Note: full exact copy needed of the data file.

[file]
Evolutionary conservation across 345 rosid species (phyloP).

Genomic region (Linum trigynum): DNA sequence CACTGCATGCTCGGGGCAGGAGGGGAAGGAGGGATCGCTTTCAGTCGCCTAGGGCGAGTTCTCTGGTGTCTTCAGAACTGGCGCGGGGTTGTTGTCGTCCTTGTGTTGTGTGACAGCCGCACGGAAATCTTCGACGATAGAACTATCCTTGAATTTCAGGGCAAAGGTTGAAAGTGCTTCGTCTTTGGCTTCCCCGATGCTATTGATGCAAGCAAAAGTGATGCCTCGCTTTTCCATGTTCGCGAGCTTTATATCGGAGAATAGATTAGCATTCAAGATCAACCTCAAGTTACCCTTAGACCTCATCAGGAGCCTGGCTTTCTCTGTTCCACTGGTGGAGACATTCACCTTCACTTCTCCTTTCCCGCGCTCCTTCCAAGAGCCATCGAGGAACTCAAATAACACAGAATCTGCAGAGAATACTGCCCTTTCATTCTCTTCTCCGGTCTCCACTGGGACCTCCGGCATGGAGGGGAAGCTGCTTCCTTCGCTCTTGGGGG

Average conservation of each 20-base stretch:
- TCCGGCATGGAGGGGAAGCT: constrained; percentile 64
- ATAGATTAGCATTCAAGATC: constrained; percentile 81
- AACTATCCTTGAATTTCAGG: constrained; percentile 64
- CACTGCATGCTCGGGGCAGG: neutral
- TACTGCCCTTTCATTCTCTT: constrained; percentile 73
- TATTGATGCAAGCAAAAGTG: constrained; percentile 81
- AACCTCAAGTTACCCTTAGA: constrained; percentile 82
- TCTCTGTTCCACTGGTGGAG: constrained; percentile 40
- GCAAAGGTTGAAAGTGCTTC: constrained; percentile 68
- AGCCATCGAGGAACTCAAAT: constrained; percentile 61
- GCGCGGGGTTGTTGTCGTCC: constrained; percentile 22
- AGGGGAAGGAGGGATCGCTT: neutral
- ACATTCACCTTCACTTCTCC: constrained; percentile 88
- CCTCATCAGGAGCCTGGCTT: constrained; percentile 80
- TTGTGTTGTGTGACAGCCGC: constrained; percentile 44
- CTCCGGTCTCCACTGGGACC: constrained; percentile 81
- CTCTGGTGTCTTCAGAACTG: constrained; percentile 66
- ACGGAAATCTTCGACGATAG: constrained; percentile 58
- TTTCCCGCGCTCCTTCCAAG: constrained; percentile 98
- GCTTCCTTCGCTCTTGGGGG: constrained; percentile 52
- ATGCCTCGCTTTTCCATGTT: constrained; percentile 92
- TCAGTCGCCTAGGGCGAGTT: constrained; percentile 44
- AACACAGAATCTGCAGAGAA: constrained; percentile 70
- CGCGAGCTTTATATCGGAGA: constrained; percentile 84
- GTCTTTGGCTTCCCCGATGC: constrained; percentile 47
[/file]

Evolutionary conservation across 345 rosid species (phyloP).

Genomic region (Linum trigynum): DNA sequence CACTGCATGCTCGGGGCAGGAGGGGAAGGAGGGATCGCTTTCAGTCGCCTAGGGCGAGTTCTCTGGTGTCTTCAGAACTGGCGCGGGGTTGTTGTCGTCCTTGTGTTGTGTGACAGCCGCACGGAAATCTTCGACGATAGAACTATCCTTGAATTTCAGGGCAAAGGTTGAAAGTGCTTCGTCTTTGGCTTCCCCGATGCTATTGATGCAAGCAAAAGTGATGCCTCGCTTTTCCATGTTCGCGAGCTTTATATCGGAGAATAGATTAGCATTCAAGATCAACCTCAAGTTACCCTTAGACCTCATCAGGAGCCTGGCTTTCTCTGTTCCACTGGTGGAGACATTCACCTTCACTTCTCCTTTCCCGCGCTCCTTCCAAGAGCCATCGAGGAACTCAAATAACACAGAATCTGCAGAGAATACTGCCCTTTCATTCTCTTCTCCGGTCTCCACTGGGACCTCCGGCATGGAGGGGAAGCTGCTTCCTTCGCTCTTGGGGG

Average conservation of each 20-base stretch:
- TCCGGCATGGAGGGGAAGCT: constrained; percentile 64
- ATAGATTAGCATTCAAGATC: constrained; percentile 81
- AACTATCCTTGAATTTCAGG: constrained; percentile 64
- CACTGCATGCTCGGGGCAGG: neutral
- TACTGCCCTTTCATTCTCTT: constrained; percentile 73
- TATTGATGCAAGCAAAAGTG: constrained; percentile 81
- AACCTCAAGTTACCCTTAGA: constrained; percentile 82
- TCTCTGTTCCACTGGTGGAG: constrained; percentile 40
- GCAAAGGTTGAAAGTGCTTC: constrained; percentile 68
- AGCCATCGAGGAACTCAAAT: constrained; percentile 61
- GCGCGGGGTTGTTGTCGTCC: constrained; percentile 22
- AGGGGAAGGAGGGATCGCTT: neutral
- ACATTCACCTTCACTTCTCC: constrained; percentile 88
- CCTCATCAGGAGCCTGGCTT: constrained; percentile 80
- TTGTGTTGTGTGACAGCCGC: constrained; percentile 44
- CTCCGGTCTCCACTGGGACC: constrained; percentile 81
- CTCTGGTGTCTTCAGAACTG: constrained; percentile 66
- ACGGAAATCTTCGACGATAG: constrained; percentile 58
- TTTCCCGCGCTCCTTCCAAG: constrained; percentile 98
- GCTTCCTTCGCTCTTGGGGG: constrained; percentile 52
- ATGCCTCGCTTTTCCATGTT: constrained; percentile 92
- TCAGTCGCCTAGGGCGAGTT: constrained; percentile 44
- AACACAGAATCTGCAGAGAA: constrained; percentile 70
- CGCGAGCTTTATATCGGAGA: constrained; percentile 84
- GTCTTTGGCTTCCCCGATGC: constrained; percentile 47